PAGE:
Fallers

Kyle Freeland, Colorado Rockies

2018 K-Rate: 19.0%; Last 30 Days: 14.9%

While one Rockies pitcher is trending in the right direction, Freeland is moving the wrong way. While he wasn't dominating hitters earlier in the season, he was keeping his strikeout rate right around the league average of 22%. Compared to his ugly 15.6 K% in 2017, that was a significant improvement and made his early-season performance more viable. He still holds a 3.28 ERA but has only 18 strikeouts in his last 29 1/3 innings to drop his season mark over three percentage points below league average.

The numbers don't look promising for a strikeout resurgence, either. The left-hander doesn't have dominant stuff and has never been a strikeout pitcher even in the minor leagues, so the regression isn't a stunning development. Even while he was maintaining an average strikeout rate, he wasn't doing it through an abundance of whiffs. Freeland had a 9.1 SwStr% in his first 13 starts, placing him well below league average. That number dropped to 7.3% in his last seven starts. In the last 30 days, only five qualified pitchers have registered fewer whiffs per pitch.

Freeland has a good hard slider/cutter that has proven to be an effective swing-and-miss pitch. (The ambiguity of the pitch makes it difficult for the pitch systems to track its exact whiff rate on the pitch. The PITCHf/x system has him at a 14.5 SwStr% on the cutter and 10.4% on the slider, while Brooks Baseball has him at 15.3% and 10.4%, respectively. Statcast doesn't register a cutter at all.). His success has largely come against lefties, however, who whiff at his cutter 20.3% of the time according to Brooks Baseball. That falls to 11.7% against righties, who make up the majority of the hitters in baseball.

This is indicative of his overall performance. Against left-handed batters, he has a 27.8 K% this season; versus righties, he sits at a fairly ugly 16.0 K%. However, he's having trouble getting even lefties to swing and miss lately. Take a look at his cutter's whiff percentage by month this season, and note the dip in June and July:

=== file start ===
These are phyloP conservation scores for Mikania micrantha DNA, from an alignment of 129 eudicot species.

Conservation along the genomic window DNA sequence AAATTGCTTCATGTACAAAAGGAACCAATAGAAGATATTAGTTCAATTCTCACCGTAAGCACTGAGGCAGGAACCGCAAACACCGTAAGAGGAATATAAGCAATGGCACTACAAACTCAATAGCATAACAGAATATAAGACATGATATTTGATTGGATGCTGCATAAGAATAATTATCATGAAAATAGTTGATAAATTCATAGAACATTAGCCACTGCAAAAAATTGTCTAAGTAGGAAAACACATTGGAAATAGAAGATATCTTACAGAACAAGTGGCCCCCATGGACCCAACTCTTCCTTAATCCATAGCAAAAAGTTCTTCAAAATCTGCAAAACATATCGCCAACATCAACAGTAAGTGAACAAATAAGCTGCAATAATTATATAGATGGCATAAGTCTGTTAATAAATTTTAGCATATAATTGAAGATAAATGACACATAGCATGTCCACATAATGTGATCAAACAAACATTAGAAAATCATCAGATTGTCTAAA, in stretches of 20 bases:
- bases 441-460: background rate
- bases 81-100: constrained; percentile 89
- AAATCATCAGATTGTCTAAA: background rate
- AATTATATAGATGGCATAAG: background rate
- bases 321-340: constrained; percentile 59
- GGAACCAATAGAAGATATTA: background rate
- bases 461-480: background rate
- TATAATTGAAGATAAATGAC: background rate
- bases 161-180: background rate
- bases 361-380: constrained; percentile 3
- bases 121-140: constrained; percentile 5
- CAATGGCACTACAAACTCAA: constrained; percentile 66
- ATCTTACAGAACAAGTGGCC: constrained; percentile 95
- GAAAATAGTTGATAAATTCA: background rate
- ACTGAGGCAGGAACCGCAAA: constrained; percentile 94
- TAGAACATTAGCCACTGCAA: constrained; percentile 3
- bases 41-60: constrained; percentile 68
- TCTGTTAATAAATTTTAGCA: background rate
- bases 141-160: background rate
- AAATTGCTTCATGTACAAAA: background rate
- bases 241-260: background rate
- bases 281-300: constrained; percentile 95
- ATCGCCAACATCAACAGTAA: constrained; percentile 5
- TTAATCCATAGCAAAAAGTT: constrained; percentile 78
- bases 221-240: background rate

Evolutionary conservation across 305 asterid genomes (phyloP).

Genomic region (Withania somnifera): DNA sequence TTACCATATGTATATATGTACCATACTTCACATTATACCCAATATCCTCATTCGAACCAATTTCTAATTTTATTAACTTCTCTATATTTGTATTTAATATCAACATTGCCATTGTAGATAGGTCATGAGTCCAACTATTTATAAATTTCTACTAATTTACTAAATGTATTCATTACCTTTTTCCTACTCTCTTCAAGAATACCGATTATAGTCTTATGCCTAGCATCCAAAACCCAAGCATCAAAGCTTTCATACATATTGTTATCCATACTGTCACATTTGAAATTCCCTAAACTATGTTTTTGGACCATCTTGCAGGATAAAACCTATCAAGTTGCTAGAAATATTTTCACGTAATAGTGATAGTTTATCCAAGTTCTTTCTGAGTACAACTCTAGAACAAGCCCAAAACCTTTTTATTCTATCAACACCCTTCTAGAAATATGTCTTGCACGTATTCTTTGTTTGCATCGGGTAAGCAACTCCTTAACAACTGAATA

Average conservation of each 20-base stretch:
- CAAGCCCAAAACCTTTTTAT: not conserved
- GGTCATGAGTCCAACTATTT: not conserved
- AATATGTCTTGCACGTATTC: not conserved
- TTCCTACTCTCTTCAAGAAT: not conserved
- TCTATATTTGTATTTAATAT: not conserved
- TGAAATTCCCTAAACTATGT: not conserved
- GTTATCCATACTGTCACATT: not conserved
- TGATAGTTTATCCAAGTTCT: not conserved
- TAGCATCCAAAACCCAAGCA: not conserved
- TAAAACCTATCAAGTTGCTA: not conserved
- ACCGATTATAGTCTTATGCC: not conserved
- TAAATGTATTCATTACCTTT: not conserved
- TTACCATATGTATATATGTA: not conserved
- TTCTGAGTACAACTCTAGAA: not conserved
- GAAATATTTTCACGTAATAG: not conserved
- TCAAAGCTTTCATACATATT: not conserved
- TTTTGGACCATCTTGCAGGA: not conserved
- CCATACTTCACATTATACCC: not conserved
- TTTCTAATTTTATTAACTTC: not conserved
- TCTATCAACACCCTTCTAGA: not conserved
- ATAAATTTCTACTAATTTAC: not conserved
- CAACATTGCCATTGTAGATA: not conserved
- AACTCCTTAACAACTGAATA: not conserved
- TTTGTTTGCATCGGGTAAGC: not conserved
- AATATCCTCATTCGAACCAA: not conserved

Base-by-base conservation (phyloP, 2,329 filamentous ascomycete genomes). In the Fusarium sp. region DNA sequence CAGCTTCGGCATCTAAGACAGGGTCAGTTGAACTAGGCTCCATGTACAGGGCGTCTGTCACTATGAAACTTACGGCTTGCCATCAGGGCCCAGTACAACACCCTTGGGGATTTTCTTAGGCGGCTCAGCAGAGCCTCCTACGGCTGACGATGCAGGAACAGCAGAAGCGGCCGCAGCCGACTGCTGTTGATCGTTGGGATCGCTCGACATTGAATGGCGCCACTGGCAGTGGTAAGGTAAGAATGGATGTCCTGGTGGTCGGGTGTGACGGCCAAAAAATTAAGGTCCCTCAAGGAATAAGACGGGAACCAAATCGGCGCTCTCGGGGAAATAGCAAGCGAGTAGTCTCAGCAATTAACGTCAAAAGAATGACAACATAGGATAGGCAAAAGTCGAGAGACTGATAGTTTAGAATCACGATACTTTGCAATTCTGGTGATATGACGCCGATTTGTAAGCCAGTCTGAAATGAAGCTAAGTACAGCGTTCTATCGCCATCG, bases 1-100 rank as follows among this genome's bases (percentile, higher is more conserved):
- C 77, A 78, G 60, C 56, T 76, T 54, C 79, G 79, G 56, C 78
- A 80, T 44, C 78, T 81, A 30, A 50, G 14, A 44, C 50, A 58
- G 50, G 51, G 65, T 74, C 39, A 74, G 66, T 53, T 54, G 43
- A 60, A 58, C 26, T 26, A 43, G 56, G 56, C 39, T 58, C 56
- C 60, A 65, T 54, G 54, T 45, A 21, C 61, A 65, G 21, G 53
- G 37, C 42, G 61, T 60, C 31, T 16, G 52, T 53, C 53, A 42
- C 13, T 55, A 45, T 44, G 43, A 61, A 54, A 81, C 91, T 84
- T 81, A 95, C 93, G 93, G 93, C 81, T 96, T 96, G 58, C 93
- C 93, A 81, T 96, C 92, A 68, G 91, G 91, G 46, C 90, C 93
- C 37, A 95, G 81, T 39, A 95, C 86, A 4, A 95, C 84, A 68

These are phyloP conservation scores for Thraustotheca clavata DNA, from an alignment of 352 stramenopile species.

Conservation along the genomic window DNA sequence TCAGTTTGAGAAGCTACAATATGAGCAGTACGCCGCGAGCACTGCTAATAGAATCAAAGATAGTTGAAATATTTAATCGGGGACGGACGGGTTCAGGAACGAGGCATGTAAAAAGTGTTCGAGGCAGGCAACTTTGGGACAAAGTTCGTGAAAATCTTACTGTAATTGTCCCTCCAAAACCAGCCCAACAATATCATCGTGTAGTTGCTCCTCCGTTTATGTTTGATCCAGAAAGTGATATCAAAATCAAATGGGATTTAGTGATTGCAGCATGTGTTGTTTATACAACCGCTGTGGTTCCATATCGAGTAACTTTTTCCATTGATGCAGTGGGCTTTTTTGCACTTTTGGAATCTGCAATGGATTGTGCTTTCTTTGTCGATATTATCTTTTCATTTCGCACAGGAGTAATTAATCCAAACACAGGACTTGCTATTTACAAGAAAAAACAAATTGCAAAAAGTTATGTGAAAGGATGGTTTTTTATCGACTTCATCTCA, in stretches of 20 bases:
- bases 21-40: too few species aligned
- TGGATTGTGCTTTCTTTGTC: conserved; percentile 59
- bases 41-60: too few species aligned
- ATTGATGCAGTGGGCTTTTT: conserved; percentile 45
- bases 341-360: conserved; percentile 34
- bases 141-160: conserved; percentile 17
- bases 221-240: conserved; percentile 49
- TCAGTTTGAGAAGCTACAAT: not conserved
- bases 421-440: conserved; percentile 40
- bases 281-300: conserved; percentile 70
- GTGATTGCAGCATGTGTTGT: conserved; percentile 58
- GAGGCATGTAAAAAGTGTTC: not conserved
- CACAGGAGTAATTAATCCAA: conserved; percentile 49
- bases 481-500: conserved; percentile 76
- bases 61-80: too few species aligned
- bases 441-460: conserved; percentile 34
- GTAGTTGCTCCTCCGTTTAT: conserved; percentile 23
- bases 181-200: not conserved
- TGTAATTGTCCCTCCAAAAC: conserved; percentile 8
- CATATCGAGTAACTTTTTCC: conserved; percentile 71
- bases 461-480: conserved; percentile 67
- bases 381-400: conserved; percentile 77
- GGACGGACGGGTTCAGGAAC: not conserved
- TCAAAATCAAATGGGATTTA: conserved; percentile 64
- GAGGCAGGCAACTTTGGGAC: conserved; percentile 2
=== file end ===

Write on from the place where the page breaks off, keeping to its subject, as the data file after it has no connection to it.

Freeland is getting slightly less horizontal and vertical movement on the pitch than he was in April and May, which is undoubtedly playing a factor. But his location has also been less crisp with the pitch in the last two months. Take a look at the heat maps below, and note how he's missing down and away to his gloveside more often (April and May on the left, June and July on the right):

Freeland has largely succeeded with command, particularly of his four-seam fastball. Control problems have crept in during certain starts, but his walk rate sits at 8.2% for the season, down one percentage point from last year and just below the league average. Unfortunately, that doesn't translate to much help in the strikeout category for fantasy owners, especially with his cutter being less effective. It also makes Freeland more prone to bad luck, and his .270 BABIP figures to come up along with an unsustainable 80.7% strand rate. He limits hard contact (30.5%) and forces a lot of groundballs, which helps him limit home runs, but the lack of strikeouts makes him more unpredictable from a game-to-game basis.

Freeland's peripherals (4.10 FIP, 4.34 xFIP, 4.47 SIERA) scream for further regression, and it figures to come one way or another even if he begins to strike out hitters at the rate he did earlier in the season. Many fantasy players try to sell Rockies pitchers high as a general rule, and that should certainly be the case with Freeland. He's a quality pitcher, but probably not as good as his ERA would lead you to believe.

 

All stats as of Sunday, July 22.